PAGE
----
Monday, July 11, 2011

come fly with me.

Yesterday, R and I drove down to Kitty Hawk, NC to see something he has been wanting to see for a very long time.

The site of Orville and Wilbur Wright's first flight.

On December 17th, 1903, on a windy day in the sandy beach hills of North Carolina, those brothers made history when, for 12 seconds, their flying machine made the first free, controlled, and sustained air flight in the history of humankind. Needless to say, we got caught up in the drama of it all.

The big boulder is where their airplane first left the ground, and the the first little boulder in the distance is where it came back down. The other little boulders past it are flights 2, 3, and waaay in the distance, flight 4, (they really got the hang of it that time). It was cool to sort of pay homage to the humble beginnings of aviation. Without those short flights, how would our loved ones come visit us in as short as a few hours? Without that hop, skip, and jump of a flight that day, we would have no Blue Angels and football game fly-by's, no first class or in-flight movies. And tell me this, if Wilbur and Orville had never left the ground in their flying machine, what would a six year old R have decided his deep passion in life would be?

Even Wilbur got it.

It really was cool to see it in person. Especially after seeing so many replicas in flight museums across the country. (It's become a joke that every museum we go to has a Wright flyer replica. I can think of four right off the top of my head, five including the real one in at the Smithsonian. And yes, we go to enough airplane museums to have jokes about them. Such is my life.)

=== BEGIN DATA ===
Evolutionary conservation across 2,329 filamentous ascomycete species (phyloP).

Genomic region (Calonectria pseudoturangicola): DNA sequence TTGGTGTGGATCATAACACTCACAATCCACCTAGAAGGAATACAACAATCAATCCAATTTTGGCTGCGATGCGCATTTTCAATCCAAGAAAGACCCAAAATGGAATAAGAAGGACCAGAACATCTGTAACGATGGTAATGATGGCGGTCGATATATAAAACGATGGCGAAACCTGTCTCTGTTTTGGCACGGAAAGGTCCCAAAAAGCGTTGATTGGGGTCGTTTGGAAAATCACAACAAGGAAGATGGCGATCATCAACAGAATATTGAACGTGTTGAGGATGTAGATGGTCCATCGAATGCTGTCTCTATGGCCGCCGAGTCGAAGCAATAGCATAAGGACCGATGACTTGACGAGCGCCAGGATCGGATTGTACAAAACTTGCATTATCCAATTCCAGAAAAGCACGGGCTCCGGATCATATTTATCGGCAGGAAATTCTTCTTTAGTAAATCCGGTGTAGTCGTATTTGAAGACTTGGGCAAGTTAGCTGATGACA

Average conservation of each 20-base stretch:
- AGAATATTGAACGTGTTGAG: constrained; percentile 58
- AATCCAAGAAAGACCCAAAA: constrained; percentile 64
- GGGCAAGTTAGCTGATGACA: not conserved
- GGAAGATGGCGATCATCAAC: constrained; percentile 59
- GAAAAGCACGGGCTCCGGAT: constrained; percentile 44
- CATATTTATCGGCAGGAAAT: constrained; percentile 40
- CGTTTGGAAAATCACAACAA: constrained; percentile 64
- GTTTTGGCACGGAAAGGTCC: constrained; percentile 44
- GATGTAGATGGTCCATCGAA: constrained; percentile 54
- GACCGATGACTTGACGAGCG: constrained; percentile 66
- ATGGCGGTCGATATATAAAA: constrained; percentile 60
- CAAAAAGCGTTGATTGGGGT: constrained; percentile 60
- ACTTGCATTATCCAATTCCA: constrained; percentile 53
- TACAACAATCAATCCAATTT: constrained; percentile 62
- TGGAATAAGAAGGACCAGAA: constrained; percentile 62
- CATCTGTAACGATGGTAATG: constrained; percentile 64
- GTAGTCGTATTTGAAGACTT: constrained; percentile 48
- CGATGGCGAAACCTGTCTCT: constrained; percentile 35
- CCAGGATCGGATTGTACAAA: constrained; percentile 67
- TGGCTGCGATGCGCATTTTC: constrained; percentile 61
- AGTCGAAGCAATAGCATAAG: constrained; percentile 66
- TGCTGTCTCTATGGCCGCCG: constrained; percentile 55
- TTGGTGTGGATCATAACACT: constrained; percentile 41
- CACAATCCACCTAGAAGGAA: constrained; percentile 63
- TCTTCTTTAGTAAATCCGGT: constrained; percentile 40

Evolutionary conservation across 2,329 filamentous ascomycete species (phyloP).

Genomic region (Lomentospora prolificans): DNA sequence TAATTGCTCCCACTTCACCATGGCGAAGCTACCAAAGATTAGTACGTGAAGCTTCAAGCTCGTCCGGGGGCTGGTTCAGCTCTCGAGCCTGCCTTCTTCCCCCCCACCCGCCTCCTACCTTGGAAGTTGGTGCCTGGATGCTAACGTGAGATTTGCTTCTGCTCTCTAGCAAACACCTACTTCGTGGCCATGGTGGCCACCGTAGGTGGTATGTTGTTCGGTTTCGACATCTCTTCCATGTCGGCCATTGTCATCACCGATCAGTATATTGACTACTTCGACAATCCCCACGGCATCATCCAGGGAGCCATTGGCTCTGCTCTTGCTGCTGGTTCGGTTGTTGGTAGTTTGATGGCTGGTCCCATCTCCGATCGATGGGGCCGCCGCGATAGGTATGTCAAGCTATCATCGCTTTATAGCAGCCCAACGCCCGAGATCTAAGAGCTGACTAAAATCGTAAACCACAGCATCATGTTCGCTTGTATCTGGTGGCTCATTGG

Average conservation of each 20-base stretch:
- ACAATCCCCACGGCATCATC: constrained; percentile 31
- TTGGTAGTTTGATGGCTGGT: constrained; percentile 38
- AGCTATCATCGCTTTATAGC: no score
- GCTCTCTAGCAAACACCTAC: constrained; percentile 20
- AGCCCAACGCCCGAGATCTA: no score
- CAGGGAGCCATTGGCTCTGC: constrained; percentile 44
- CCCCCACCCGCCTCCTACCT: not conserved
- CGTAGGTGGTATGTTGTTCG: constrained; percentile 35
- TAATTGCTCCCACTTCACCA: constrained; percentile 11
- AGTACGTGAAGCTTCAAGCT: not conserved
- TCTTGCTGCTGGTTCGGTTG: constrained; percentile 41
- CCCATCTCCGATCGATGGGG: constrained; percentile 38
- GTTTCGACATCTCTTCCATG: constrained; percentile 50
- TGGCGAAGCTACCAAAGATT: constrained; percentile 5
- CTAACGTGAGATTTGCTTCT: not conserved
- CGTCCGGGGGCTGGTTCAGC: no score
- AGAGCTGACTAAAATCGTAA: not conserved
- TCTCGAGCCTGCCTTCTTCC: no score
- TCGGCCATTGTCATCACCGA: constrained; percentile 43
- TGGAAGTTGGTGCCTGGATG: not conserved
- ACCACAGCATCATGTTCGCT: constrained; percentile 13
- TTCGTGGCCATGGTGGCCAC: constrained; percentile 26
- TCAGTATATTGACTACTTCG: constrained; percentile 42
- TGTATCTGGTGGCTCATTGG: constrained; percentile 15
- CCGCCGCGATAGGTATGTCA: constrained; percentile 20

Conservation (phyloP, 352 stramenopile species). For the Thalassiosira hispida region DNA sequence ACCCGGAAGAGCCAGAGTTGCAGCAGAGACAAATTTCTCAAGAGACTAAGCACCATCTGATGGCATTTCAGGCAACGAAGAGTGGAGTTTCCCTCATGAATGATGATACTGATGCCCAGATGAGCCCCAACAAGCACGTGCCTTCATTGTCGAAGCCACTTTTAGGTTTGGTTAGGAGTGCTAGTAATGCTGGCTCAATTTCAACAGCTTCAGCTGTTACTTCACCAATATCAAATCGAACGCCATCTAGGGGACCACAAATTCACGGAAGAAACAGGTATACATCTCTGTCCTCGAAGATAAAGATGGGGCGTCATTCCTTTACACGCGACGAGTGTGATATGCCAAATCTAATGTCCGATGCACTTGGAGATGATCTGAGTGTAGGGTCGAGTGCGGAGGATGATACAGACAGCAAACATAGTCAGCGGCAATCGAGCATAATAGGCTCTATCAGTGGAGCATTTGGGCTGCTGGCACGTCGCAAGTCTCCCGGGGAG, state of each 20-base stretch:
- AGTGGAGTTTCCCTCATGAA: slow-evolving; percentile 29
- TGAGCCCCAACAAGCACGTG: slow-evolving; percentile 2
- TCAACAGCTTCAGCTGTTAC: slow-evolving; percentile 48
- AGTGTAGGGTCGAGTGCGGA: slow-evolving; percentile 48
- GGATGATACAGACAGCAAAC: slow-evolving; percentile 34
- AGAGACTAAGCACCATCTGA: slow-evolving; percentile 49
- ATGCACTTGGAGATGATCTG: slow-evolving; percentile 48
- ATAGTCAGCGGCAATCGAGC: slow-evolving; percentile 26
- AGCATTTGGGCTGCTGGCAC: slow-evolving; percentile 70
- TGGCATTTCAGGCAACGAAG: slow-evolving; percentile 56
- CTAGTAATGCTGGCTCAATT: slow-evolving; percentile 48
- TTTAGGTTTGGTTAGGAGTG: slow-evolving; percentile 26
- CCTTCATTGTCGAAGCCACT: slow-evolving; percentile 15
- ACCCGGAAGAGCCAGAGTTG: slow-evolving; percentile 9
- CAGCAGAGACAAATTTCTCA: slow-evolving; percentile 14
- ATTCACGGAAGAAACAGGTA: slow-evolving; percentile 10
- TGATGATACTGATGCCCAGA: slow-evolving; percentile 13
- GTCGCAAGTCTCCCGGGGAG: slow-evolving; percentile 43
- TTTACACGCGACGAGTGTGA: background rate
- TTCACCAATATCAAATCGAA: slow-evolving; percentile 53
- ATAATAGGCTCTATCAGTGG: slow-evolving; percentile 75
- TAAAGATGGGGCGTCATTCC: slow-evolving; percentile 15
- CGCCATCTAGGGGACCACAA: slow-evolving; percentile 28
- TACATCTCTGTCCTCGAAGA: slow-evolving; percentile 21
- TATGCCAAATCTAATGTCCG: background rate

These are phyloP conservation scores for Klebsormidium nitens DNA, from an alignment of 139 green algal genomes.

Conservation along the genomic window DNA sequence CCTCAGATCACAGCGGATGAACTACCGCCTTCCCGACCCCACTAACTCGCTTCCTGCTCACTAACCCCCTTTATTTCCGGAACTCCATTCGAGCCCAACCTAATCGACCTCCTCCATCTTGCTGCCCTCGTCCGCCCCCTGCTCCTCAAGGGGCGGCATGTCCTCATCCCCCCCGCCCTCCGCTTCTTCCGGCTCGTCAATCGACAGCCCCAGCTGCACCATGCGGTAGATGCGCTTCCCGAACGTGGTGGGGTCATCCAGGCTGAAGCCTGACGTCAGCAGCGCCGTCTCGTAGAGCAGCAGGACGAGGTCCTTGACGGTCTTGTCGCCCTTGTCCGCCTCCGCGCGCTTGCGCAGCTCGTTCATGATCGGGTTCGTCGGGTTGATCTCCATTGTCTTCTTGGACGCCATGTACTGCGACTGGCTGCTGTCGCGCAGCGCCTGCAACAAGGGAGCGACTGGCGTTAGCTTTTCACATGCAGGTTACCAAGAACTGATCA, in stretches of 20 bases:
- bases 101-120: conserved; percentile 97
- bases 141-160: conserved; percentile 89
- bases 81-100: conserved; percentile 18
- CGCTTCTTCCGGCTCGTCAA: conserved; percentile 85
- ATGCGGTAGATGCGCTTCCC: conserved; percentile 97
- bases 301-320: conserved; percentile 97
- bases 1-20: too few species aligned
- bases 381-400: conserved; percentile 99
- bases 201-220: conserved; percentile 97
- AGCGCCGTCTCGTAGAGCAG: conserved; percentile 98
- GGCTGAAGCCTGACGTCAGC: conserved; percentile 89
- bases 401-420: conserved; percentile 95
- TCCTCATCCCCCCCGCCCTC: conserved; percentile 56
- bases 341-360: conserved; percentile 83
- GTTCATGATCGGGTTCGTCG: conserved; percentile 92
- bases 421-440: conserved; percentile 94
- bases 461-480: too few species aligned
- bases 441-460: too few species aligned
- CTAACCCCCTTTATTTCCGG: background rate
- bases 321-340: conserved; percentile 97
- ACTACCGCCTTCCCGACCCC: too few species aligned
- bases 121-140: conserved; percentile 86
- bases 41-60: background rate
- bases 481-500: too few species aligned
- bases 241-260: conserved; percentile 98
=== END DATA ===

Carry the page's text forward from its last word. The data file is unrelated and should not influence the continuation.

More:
This was pretty cool, too. This is a plaque with a little piece of wood and fabric from a wing of the 1903 flyer that Orville gave to the family of his older brother, Lorin. Years later, they gave it to Neil Armstrong to take with him to the moon. Then on December 16th, 2003, Neil brought it back to Kitty Hawk to the Memorial. So it went from the first flight ever, to the moon, and back in exactly 100 years.

But it wasn't all awestruck aviation moments. We also learned about this 'lil lady.

That's right, Betty Skelton, first woman aerobatics champion and aviation sweetheart. And also the Paris Hilton of her day, toting her little dog around. When I laughed out loud at the idea of her little pooch doing aerobatics with her in her plane, the park ranger gave me a dirty look. He was pretty old, so there's a good chance he knew Flyin' Betty personally. But I mean, really, doesn't everything about that portrait say, 'Too fabulous for her own good?'

I suppose we have Wilbur and Orville to thank for that as well.

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